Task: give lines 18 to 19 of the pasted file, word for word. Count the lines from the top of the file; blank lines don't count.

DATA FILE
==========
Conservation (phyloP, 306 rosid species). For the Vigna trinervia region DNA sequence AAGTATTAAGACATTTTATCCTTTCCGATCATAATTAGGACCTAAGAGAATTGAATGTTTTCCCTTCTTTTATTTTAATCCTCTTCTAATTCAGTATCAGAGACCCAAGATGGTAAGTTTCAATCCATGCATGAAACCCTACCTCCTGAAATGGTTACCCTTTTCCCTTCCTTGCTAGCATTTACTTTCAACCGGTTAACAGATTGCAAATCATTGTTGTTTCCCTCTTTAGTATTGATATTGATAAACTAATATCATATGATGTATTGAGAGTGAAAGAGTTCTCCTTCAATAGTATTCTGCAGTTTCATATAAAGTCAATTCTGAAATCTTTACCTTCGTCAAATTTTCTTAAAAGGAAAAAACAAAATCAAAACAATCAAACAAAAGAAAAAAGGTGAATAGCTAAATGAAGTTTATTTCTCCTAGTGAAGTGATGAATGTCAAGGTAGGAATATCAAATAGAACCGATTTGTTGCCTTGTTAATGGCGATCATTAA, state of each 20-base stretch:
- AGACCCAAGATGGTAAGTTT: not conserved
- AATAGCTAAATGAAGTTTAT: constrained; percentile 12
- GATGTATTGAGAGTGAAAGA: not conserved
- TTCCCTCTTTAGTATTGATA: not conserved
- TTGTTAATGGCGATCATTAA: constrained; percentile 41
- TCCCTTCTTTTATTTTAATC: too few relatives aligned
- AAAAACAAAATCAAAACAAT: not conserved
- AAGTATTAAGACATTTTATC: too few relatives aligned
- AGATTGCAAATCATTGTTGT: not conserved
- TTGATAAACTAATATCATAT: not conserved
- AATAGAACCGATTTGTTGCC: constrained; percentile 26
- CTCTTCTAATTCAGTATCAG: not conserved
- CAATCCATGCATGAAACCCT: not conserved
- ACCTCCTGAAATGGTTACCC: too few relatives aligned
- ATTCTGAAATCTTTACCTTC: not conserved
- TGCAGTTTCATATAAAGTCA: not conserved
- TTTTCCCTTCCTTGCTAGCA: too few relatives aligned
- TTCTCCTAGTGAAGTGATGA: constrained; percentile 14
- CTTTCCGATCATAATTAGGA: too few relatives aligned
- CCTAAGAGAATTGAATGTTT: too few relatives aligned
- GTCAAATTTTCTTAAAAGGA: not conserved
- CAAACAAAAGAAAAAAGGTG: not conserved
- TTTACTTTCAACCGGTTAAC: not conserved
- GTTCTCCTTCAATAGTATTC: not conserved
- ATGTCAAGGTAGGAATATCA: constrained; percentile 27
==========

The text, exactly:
- TTTTCCCTTCCTTGCTAGCA: too few relatives aligned
- TTCTCCTAGTGAAGTGATGA: constrained; percentile 14